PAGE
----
While there’s still no news on why Rory McIlroy suddenly dropped his social networking connections with Lee Westwood and Chubby Chandler, the world No 3 insisted in Shanghai that his split with ISM had nothing to do with money and everything to do with winning more silverware.
The US Open champ, 22, sacked his long-time manager a fortnight ago to join Graeme McDowell at Dublin based Horizon. The furore his decision caused surprised him massively, he said on the eve of the WGC-HSBC Champions. But one wonders if that’s the case of a decision he describes as “no big deal” one minute and “a decision that I didn’t take lightly” the next.
“I was surprised at how much of a big deal was made out of it,” McIlroy said. “These things happen all the time. With me sometimes, it’s made into a bigger deal. I just changed management companies, and that’s all there is to it. It’s not that big of a decision. It’s not that big of a deal. We’ll still remain friends, and it’s always going to be that way.”
Whatever about the deeper reasons behind McIlroy’s decision to jump ship, it appears clear that he’s been impressed by what Horizon has done for pal McDowell, especially when it comes to putting trophies on the mantelpiece.
“It’s not about endorsements or anything like that. It’s about me trying to play my best golf. And that’s all there is to it. And I feel that a new environment around me would enable me to do that. I can’t put a date on when I decided. I’m not saying that it has been in my mind for a few years, but I have always seen at close hand how great a job Conor [Ridge] and Horizon have done for G-Mac.”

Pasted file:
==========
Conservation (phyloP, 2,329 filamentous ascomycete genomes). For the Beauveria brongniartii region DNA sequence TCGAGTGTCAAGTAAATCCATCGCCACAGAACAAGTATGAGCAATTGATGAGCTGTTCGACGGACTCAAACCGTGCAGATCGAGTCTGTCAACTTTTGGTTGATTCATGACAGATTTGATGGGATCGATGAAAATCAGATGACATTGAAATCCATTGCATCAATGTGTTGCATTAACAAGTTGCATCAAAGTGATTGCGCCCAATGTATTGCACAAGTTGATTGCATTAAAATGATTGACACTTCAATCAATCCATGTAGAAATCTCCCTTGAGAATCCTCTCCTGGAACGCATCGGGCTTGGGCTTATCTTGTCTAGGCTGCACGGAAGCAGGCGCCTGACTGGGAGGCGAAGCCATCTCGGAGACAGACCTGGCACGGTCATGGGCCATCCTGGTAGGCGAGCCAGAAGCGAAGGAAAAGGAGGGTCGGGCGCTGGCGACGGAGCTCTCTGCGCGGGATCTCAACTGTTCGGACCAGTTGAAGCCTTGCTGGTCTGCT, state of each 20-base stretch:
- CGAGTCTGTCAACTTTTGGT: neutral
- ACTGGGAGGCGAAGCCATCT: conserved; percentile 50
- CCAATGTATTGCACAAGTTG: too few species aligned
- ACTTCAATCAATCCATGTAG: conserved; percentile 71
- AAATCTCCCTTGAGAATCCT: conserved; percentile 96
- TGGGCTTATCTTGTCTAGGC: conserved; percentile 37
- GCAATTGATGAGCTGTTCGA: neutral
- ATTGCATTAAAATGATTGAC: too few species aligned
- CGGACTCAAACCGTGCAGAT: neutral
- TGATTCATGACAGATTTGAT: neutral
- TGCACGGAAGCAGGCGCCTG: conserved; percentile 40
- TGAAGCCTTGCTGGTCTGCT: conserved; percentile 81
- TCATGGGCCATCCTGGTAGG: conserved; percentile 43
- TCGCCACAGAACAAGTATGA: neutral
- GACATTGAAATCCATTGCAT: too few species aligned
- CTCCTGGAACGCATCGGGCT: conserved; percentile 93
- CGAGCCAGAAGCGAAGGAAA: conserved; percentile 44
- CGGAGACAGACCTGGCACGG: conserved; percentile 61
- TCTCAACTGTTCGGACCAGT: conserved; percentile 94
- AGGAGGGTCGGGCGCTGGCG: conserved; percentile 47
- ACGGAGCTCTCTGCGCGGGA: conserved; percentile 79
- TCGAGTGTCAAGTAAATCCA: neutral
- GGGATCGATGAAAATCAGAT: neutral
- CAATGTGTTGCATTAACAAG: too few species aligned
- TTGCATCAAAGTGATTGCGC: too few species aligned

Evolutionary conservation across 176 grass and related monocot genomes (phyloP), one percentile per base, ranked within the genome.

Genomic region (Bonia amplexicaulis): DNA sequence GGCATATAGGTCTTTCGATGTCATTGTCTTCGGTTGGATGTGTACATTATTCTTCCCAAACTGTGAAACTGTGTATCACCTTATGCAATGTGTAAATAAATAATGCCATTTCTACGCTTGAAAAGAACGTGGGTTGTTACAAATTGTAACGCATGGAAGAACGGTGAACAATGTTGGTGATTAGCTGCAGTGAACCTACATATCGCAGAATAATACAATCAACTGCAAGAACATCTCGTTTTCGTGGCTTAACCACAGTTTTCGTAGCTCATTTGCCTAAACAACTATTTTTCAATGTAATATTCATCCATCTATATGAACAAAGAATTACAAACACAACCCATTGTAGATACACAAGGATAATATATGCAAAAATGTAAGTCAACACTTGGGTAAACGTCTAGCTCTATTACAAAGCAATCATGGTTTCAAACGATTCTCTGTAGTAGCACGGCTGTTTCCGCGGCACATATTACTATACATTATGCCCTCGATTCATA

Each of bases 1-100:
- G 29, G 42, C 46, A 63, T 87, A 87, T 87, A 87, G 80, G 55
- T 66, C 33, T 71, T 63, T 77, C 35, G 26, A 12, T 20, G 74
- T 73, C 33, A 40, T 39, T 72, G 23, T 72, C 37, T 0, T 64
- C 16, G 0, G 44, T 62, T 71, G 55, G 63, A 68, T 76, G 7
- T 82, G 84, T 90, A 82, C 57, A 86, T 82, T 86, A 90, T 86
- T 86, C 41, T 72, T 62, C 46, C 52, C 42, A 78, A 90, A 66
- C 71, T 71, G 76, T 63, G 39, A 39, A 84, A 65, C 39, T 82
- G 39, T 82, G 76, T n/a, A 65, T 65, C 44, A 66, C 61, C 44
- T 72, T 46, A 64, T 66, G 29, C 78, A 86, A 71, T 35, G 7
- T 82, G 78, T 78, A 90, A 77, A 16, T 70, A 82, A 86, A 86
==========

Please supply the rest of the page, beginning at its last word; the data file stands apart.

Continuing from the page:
McIlroy has become a major winner and a multi-millionaire under Chandler but last Sunday he added another $2m (€1.45m) to his bank balance by winning just his fourth pro title in the unofficial Shanghai Masters at Lake Malaren.
Dismissing cash as his reason for leaving Chandler’s stable, he made it clear that he’d gladly swap a few noughts from his bank balance for a few more W’s, as Tiger would say.
“We are very fortunate to play for a lot of money but you know, no amount of money can substitute how it feels to win golf tournaments, and that’s all I’m trying to do,” McIlroy said.
Speaking with radio reporters after his press conference, McIlroy did his best to ease the pain suffered by ISM over the past fortnight by declaring his support for the English agency and its larger than life leader.
“It is about me trying to play my best golf,” he said. “That’s all there is to it. I feel like with a new environment around me it might enable me to play even better. Chubby has been there for me since day one and it was very difficult for me. I was very close to him and remain very close to him.
“It was a purely business decision and nothing personal at all. I have got all the time in the world for Chubby and everyone involved at ISM. It was very difficult for me and just a decision I felt I needed to make.”
If there were underlying tensions between McIlroy and ISM over the way his “business” was being handled, he’s certainly not making them public. The official line is that he wants to win more.
“It’s a decision that I didn’t take lightly,” he said of the decision he earlier described as “not that big a decision.”
He added: “I thought long and hard about it and had a lot of chats with my Mum and Dad. Sometimes to go forward in your career you just need to make decisions and I thought it was a decision that I just needed to make.